With the summer temperatures rising, the risk of your four-legged family member suffering from poor heat safety is also rising. Whether you’re lucky enough to live where summer temperatures stay below 90º, or if you’re a Texas resident like the PrideBites team, where temperatures reach triple digits, heat safety is always something to be cautious of.
While all dogs love W-A-L-Ks, make sure to also consider the H-E-A-T. Asphalt, being dark and uncovered, can become a commonly overlooked heat hazard for your pup’s paw pads. There are multiple ways in which you can beat the asphalt heat:
Check the temperature of your dog’s paws with your hand every now and again—they should always remain cool to the touch if the asphalt is at a safe temperature
Place the back of your hand on the ground for five seconds, if it’s too hot for your hand, it’s too hot for your dog
Walk your dog early in the morning or after the sun has set to beat the prime-time heat hours
Take your dog out on the grass where there is no asphalt or concrete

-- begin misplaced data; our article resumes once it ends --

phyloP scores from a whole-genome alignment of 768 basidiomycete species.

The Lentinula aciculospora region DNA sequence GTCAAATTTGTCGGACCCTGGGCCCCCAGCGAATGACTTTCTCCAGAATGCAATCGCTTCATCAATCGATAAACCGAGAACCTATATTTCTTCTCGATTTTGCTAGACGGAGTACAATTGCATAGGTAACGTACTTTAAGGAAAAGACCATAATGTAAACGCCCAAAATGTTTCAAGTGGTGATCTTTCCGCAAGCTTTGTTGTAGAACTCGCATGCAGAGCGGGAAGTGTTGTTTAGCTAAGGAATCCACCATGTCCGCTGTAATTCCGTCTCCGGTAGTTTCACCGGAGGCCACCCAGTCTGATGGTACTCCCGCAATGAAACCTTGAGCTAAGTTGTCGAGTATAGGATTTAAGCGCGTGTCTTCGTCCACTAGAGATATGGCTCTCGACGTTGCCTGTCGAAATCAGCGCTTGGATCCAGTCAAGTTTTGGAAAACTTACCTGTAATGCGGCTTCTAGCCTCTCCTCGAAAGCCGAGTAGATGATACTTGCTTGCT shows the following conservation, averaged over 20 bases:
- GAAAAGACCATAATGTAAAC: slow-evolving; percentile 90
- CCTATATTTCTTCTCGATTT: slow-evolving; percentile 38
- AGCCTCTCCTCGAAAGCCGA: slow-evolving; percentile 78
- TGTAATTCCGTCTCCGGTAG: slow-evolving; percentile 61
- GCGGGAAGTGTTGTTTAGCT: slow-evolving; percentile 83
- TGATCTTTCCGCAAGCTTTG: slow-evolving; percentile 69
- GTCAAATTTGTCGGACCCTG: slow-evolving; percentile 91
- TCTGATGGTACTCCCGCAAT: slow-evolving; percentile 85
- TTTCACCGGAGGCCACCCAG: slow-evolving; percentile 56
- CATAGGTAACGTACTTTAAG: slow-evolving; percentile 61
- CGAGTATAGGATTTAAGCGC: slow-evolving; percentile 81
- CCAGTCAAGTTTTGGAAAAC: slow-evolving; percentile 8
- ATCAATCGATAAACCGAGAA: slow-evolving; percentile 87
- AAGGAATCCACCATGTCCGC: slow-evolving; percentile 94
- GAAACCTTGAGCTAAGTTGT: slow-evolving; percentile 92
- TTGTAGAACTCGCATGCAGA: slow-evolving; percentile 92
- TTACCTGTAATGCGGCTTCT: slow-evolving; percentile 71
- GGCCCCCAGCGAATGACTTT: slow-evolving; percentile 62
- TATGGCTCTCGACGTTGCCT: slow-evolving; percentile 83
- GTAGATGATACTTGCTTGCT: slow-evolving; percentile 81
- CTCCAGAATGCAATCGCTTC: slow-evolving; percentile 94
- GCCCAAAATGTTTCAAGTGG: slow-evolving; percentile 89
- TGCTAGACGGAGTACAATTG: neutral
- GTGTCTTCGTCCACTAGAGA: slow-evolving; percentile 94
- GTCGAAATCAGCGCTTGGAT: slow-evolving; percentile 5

Our team loves seeing pets accompany their owners in running errands, but leaving them in the car for any period of time is a huge hazard to their safety. While it may be the perfect temperature outside, the temperature inside of a car can skyrocket within ten minutes. Unlike humans, our pets can’t sweat, so they suffer far more than humans do when dealing with heat. AAA states that the best cure for heatstroke is prevention, meaning if you can’t bring you pet inside with you, then leaving them at home is the safest option. If you happen to see an animal trapped inside of a hot car, here are some tips to consider:
Symptoms of heat exhaustion include drooling, panting, pacing back and forth, lack of coordination, and a rapid pulse
If any of these symptoms are apparent, you should immediately call the store in which the car is parked at, 911, or animal control. Be prepared to give the make and model of the car and stay near the car until help arrives
If you are able to safely remove the pet from inside of the car, pouring cool or lukewarm water over them will help stabilize their body temperature (not ice cold as this will be too sudden of a change, causing shock)
With the heat taking a toll on everyone this year, don’t let it ruin your summer fun. Pick the time of outdoor activities based on temperatures and stay aware of the signs your pet is giving you. Remember, they can’t speak for themselves but PrideBites has a feeling they would rather be left home alone while you run to the store or delay their walk by a couple of hours than be a victim of the heat.